An agreement was reached that the two companies would co-operate in the production of a 35 mm camera with a Nikkor f/3.5 50mm lens. The arrangement was not a simple purchase of lenses but rather a joint venture with Nippon Kogaku having considerable say in the development of a commercial camera including the appointment of a factory manager.

The first Canon under this arrangement came to market in February of 1936 (Dechert says the production began around October 1935 but production records from the war years and before are lost so all such information is based on estimates). Nippon Kogaku was responsible for the lens, the rangefinder optics, and the optical mountings. Seiki Kogaku was responsible for the body of the camera including the focal plane shutter and the overall assembly.

The Hansa Canon, as it came to be called, had a threaded lens mount flange, the “J Flange”, into which screwed a wheel operated focusing mechanism. The lens was a bayonet design that mounted into the focusing mechanism. This device was designed by Nippon Kogaku

and it avoided infringement of Leica and Contax patents. The diameter and thread pitch of the mounting flange were different enough that M39 lens could not fit.

The rangefinder was a self contained unit assembled by Nippon Kogaku that could be mounted on the camera bodies as delivered.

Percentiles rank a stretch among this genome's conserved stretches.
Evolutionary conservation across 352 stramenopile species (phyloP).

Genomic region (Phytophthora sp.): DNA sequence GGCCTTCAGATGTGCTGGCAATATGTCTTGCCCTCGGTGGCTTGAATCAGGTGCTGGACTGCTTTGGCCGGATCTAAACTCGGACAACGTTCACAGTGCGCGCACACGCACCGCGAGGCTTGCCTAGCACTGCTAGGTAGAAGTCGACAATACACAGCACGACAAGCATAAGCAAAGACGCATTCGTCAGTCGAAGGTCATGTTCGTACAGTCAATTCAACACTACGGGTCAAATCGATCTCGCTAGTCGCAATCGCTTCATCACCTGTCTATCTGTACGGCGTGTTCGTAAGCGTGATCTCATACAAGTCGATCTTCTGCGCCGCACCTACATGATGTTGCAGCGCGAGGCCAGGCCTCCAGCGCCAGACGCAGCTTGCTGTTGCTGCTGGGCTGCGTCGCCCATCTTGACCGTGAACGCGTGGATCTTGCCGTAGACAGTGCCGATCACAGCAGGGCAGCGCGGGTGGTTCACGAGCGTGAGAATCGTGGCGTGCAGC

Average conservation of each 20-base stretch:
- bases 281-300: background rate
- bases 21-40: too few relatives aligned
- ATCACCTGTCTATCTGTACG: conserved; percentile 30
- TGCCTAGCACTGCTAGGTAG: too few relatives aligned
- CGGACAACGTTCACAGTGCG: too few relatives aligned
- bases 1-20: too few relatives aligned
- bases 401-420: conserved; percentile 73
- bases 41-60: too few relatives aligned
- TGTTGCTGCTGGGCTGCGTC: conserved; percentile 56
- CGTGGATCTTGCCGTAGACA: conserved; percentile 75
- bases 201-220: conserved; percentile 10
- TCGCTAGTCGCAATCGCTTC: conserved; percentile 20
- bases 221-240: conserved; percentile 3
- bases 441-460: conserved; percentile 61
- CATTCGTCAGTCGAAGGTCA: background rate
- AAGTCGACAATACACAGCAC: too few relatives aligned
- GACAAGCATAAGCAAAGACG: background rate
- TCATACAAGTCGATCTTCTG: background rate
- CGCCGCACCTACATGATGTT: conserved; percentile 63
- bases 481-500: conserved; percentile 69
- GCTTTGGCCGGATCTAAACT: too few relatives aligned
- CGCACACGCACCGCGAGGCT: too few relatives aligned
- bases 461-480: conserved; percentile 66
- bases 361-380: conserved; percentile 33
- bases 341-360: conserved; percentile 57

When this first commercial camera was released Seiki Kogaku had no sales channels so the company approached Omiya Shashin Yohin Co. Ltd. (Omiya Camera & Accessory Shop) about marketing the new camera. Omiya had a trade name “Hansa” as their trademark and they agreed to market the cameras but cameras they sold would have that trademark included on the top plate. And so Canon’s first commercial camera was called the “Hansa Canon” and it is so known by collectors to this day. Most of these cameras were sold by Omiya but those Canon sold directly did not have “Hansa” engraved on the top deck.

An advance announcement article for the Hansa Canon appeared in the October 1935 issue of Asahi Camera. In that article it was clearly stated that this camera was based on the Leica design. The Canon Museum quotes from the article, translated to English of course: